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#6 2011-01-30 08:03:44

tRiCk
New Member
Registered: 2011-01-27
Posts: 2

Re: HOWTO: Encrypted Home and Swap Partitions

To remove my current keyring data, I delete the login.keyring file.
Note that this *will* clear your saved keyring settings (like wireless passwords).

_If anyone knows another way to blank the keyring password, please share your ideas.

Use "seahorse" (in repos) for changing the keyring password. Also if you mark the most used networks as available for all users in the "network-manager applet" connect without asking password.

Regards
Ric

Last edited by tRiCk (2011-01-30 14:44:51)

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#7 2011-03-14 22:42:35

Tunafish
#! Die Hard
From: the Netherlands
Registered: 2010-03-07
Posts: 1,204

Re: HOWTO: Encrypted Home and Swap Partitions

@kbmonkey:
I just installed my system this way.... works fine. So thank you for the guide.

I used an old Statler disc, because i think your method doesn't work when plymouth is enabled. Or does it?


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Privacy & Security on #!

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#8 2011-03-15 19:53:19

kbmonkey
#! Die Hard
Registered: 2011-01-14
Posts: 806
Website

Re: HOWTO: Encrypted Home and Swap Partitions

Glad to hear it worked, I used Statler 2011-01-05 for this method, it should work with most distros I recon. I do wish there was a easy one-click process :-)

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#9 2012-04-14 15:06:02

SabreWolfy
#! Die Hard
Registered: 2009-03-09
Posts: 1,285

Re: HOWTO: Encrypted Home and Swap Partitions

@kbmonkey: Thanks for this guide. I have an installation with Windows on /dev/sda1, #! / on /dev/sda2, /home on /dev/sda3 and swap on /dev/sda4. I don't have any spare partitions, unless I remove /home and make an extended partition there. I'd like to encrypt /home, without reinstalling. Or, would it be better/easier just to create say, a 64GB container in /home and encrypt that instead?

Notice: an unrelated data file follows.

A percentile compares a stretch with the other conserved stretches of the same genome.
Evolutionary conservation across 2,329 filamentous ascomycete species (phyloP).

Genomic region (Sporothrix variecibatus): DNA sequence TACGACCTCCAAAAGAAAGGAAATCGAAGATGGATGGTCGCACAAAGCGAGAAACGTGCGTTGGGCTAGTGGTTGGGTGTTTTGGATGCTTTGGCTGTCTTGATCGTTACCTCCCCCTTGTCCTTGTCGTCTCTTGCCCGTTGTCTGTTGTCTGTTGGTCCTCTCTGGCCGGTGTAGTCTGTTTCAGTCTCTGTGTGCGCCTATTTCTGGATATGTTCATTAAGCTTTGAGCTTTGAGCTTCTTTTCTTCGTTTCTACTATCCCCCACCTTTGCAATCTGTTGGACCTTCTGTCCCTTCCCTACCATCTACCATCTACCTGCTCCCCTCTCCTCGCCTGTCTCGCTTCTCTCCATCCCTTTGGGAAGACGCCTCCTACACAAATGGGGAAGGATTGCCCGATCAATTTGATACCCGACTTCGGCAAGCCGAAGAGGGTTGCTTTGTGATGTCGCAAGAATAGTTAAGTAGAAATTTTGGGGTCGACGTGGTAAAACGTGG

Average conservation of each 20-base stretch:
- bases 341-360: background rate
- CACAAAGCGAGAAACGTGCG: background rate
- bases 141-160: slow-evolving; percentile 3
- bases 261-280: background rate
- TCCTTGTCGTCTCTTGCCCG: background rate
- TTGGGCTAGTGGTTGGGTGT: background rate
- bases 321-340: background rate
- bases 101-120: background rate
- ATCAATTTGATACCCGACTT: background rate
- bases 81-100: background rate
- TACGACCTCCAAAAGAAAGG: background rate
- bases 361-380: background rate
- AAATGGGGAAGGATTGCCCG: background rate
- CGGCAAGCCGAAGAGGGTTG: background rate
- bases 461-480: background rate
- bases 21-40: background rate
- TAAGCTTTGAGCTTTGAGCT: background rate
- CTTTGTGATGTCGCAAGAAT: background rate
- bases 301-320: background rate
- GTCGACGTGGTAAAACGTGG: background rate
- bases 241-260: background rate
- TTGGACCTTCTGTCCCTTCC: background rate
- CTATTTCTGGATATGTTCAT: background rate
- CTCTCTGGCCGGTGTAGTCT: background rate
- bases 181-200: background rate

Last edited by SabreWolfy (2012-04-14 15:06:40)


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#10 2012-04-14 20:42:54

kbmonkey
#! Die Hard
Registered: 2011-01-14
Posts: 806
Website

Re: HOWTO: Encrypted Home and Swap Partitions

SabreWolfy wrote:

@kbmonkey: Thanks for this guide. I have an installation with Windows on /dev/sda1, #! / on /dev/sda2, /home on /dev/sda3 and swap on /dev/sda4. I don't have any spare partitions, unless I remove /home and make an extended partition there. I'd like to encrypt /home, without reinstalling. Or, would it be better/easier just to create say, a 64GB container in /home and encrypt that instead?

@SabreWolfy, that depends on what you want to secure. If you want to secure your gpg keys, mail and certain sensitive configuration files, you can install ecryptfs-utils and use this guide to setup a ~/Private directory (which links to ~/.Private). Everything placed in here gets encrypted and it auto-mounts on login. You can then move all your sensitive configs (say ~/.cache or ~/.muttrc) into there, and symlink them out to their expect location. Note that backups will still copy the unencrypted data (If you backup inside your logged-in session)

Creating a 64GB container would also work, and is pretty much the same idea I just explained, but then you're limited to a fixed size, so the above method is more flexible than a fixed container.